Strengthened by the Storm: The Early Mormons of Harkers Island, NC, by Joel G. Hancock.
President Rich’s Letter To The Governor
Feb. 16, 1906.
Hon. Robert F. Glenn, Governor
Raleigh, N. C.
On the night of January 16, 1906, a church belonging to our organization was destroyed by fire on Harkers Island, off Beaufort, in your State, by persons unknown to us. The act was the direct result of an agitation worked up by a minister named Morgan, who incited the lawless element there to commit the dastardly act. Not content with destroying the place of worship erected by members of our Church, they have since threatened the lives and property of those who entertain and shelter our Elders. Why they even warned a non-member of our Church, who is in business there, that if he did not discharge the young lady employed by him as a clerk, and who is a member of our faith, that they would burn him out. The young lady was immediately discharged.
There had been no school on the Island, and the children there were growing up in ignorance. As President of the Southern States Mission, I was appealed to for help and asked to send one of our Elders there, who was competent to teach school. I did so, and the children of both members and non-members to the number of nearly forty, were enrolled, and our Church was fitted up for school purposes. The outlook was fair for excellent results, no charge being made for tuition, and all parents being free to send their children and have them educated. No religious instruction of any kind, in the least degree, was imparted, but the school was conducted as the most exacting would require. With the burning of the Church, school had to stop temporarily. An empty house was secured from a friend, and our Elders commenced to fix it up until something better could be done, making benches, desks, blackboards, etc., so that it was only a few days before school re-convened. Threatening letters were then sent the parents, warning them to take their children out of the Mormon school, or their homes would be burned down, as the church had been. They also threatened to burn the school building down, if school was not stopped.
Fearing the results of these threats, the heads of families receiving these letters have continuously guarded their homes at night with guns, not knowing any moment when all that they possess of worldly goods would be destroyed by fire. Such a sense of terror did the conditions there become, that I sent Elder James H. Wallis, as my personal representative, to investigate conditions on the Island, and take what steps he considered necessary. He reached Beaufort on Monday night late, February 5, and the next morning he waited on the sheriff, Mr. Hancock, who told him that he was powerless to render any help, that if he incurred any indebtedness in running down the perpetrators, he would have to pay the expenses out of his own pocket. He said there was no officer on the Island, nor even a justice of the peace or a constable; that there were about 400 people there; that the Island lay several miles out from the mainland, with neither telephone nor telegraph communications.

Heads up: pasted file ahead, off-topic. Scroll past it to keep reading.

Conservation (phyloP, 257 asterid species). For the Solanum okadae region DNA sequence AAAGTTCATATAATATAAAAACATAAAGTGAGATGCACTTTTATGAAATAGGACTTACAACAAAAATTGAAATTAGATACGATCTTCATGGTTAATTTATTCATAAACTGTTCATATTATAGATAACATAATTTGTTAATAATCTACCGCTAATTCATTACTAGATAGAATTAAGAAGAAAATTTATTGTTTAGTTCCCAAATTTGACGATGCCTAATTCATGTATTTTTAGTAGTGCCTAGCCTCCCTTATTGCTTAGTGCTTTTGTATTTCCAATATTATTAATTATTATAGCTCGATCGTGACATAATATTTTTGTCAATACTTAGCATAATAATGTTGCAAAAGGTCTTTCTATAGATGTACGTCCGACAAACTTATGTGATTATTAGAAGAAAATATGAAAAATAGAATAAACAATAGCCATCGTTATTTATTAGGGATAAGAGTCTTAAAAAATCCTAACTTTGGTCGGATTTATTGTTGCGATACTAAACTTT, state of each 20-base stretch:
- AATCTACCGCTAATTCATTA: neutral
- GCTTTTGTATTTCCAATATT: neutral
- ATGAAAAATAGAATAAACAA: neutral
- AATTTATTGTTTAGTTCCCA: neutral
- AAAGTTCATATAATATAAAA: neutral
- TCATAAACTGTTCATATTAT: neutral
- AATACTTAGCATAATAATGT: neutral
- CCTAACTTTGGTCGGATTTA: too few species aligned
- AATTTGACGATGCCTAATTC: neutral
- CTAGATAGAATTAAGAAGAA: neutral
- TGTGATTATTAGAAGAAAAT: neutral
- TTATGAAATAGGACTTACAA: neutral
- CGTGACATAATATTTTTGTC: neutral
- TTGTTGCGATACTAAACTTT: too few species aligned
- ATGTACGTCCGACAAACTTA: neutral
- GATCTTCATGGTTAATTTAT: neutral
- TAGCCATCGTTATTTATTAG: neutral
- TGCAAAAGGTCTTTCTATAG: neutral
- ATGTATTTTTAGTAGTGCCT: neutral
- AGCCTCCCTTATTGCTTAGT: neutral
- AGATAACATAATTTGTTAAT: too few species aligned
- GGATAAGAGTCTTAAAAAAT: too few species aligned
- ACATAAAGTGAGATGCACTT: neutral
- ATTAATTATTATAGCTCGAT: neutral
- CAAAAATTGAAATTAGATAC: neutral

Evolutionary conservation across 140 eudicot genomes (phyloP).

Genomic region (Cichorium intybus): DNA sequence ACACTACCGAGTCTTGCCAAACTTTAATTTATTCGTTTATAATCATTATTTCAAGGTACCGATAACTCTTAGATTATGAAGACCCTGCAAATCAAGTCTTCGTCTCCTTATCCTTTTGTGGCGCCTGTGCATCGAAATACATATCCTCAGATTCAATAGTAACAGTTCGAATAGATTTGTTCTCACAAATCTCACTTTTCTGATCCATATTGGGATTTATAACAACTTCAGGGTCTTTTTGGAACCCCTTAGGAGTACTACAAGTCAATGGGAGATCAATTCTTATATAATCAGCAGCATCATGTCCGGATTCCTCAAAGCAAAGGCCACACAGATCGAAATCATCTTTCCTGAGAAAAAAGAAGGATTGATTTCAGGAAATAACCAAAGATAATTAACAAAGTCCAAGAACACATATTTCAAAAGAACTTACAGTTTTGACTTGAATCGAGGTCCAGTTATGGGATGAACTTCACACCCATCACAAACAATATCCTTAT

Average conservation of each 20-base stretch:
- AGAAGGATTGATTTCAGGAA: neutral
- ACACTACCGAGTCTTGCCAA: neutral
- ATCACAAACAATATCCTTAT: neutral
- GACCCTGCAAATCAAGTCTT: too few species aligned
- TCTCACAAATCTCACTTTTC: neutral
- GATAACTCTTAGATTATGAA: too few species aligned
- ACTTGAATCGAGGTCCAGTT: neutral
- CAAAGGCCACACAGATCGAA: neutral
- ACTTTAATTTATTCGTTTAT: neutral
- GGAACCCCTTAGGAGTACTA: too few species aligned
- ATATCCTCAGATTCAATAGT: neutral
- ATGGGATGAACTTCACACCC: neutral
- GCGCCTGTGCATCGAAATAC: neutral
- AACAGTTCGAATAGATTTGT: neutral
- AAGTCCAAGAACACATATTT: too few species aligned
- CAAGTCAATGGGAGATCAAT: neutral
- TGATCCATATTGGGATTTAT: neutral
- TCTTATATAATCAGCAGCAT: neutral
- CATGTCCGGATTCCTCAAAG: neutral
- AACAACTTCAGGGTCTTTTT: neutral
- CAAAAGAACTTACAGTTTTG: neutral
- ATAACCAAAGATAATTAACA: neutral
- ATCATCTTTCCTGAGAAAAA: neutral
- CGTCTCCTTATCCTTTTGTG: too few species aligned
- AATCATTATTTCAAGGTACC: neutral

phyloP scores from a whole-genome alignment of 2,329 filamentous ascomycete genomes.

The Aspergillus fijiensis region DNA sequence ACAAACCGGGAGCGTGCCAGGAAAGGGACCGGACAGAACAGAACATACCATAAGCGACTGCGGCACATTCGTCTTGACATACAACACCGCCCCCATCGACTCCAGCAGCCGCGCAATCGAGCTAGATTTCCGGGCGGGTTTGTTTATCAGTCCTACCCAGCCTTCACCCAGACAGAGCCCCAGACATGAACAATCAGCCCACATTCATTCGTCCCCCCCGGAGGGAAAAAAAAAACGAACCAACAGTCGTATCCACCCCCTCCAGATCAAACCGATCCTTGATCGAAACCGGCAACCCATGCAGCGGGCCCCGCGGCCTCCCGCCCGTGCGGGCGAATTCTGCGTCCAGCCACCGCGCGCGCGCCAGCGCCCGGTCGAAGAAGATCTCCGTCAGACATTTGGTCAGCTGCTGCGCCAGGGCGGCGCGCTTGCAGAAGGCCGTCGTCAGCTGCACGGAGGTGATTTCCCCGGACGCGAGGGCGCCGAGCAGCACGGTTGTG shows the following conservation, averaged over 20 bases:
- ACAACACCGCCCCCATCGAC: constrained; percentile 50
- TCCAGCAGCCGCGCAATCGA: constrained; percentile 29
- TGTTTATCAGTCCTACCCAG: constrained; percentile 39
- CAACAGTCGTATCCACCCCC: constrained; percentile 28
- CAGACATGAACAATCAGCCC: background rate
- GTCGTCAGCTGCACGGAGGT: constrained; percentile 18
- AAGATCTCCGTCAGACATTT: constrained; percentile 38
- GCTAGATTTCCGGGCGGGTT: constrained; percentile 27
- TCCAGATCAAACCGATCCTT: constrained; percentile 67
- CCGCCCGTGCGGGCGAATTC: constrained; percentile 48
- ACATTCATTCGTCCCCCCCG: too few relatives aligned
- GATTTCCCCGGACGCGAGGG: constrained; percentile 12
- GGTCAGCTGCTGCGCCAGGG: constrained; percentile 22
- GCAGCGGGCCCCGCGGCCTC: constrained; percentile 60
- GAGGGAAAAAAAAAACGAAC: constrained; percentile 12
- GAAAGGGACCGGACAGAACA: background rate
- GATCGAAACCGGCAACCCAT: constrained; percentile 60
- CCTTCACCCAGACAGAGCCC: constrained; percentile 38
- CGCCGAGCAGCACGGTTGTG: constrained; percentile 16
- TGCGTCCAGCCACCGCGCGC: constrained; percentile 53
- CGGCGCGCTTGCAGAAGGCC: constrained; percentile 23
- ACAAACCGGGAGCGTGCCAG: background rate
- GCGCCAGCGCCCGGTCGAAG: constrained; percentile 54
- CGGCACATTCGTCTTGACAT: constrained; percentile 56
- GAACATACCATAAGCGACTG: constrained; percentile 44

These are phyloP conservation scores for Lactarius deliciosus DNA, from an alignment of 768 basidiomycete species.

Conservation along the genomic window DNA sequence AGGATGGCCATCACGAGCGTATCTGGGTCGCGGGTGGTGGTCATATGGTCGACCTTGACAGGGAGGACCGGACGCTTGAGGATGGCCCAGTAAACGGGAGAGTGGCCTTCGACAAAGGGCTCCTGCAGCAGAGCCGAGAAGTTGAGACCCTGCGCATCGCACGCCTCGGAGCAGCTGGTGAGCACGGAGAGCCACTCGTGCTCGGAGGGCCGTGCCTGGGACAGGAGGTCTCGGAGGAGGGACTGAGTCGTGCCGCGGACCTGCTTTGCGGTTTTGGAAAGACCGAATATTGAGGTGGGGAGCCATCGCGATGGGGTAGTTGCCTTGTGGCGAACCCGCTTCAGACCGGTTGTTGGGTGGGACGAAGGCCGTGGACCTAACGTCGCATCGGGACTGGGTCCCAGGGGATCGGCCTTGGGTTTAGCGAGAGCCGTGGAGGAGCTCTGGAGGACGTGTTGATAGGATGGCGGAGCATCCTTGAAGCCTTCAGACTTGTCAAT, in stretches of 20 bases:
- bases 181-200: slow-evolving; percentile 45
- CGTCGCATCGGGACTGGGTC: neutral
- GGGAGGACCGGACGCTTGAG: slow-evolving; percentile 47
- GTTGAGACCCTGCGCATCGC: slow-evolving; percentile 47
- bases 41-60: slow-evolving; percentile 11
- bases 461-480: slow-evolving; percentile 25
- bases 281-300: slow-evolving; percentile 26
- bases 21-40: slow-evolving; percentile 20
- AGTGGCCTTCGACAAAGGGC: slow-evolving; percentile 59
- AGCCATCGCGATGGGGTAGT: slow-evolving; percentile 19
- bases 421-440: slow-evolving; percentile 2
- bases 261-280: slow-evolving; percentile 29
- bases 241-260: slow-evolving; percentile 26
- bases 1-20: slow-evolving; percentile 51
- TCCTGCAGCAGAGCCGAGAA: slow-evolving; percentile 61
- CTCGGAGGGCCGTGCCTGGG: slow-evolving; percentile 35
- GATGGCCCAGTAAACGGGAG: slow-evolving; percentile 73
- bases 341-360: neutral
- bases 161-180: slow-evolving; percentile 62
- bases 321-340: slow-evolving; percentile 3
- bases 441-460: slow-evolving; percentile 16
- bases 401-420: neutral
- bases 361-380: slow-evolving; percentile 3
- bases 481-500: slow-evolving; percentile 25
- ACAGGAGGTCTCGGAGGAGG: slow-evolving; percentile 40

Elder Wallis next hunted up the County Attorney, Mr. Charles L. Abernethy, and that gentleman said he had no jurisdiction in criminal cases, that he was simply employed by the county commissioners to give that body advice in civil matters. Consequently Elder Wallis failed to get any promise of help or future protection from the county officials there, but did authorize the Sheriff to offer a reward of $50 to be given to any person imparting information leading to the arrest and conviction of the guilty parties. He then crossed to the Island, and made a thorough investigation of conditions there. He found the people, as already stated, guarding their homes at night, and fearful of results. He concluded it best to withdraw the two elders from the Island until the excitement abated, and something had been done to arrest and punish those who were responsible for the conditions there.
On his way back to Chattanooga, Elder Wallis stopped at Raleigh in the hopes of being able to meet you and lay the situation before you. Failing in this, I now present herewith a brief statement of the matter, and appeal to you, as Governor of a great State, as an upholder of law and order and good government, as the sworn defender of the Constitution of our glorious country, which guarantees every man religious freedom, to give the members of our faith on Harkers Island the protection they are entitled to.
We feel that our earnest petition will not be ignored, but that with the cooperation of the Attorney-General of your State, some measures can be taken by you, looking to a peaceful solution of the trouble.
The matter is urgent, and we plead with you that there be no unnecessary delay in taking what steps are best in the accomplishment of the ends desired, so that no further crime may be committed, and that those who have outraged the law may be promptly dealt with.
Most respectfully yours,
Ben E. Rich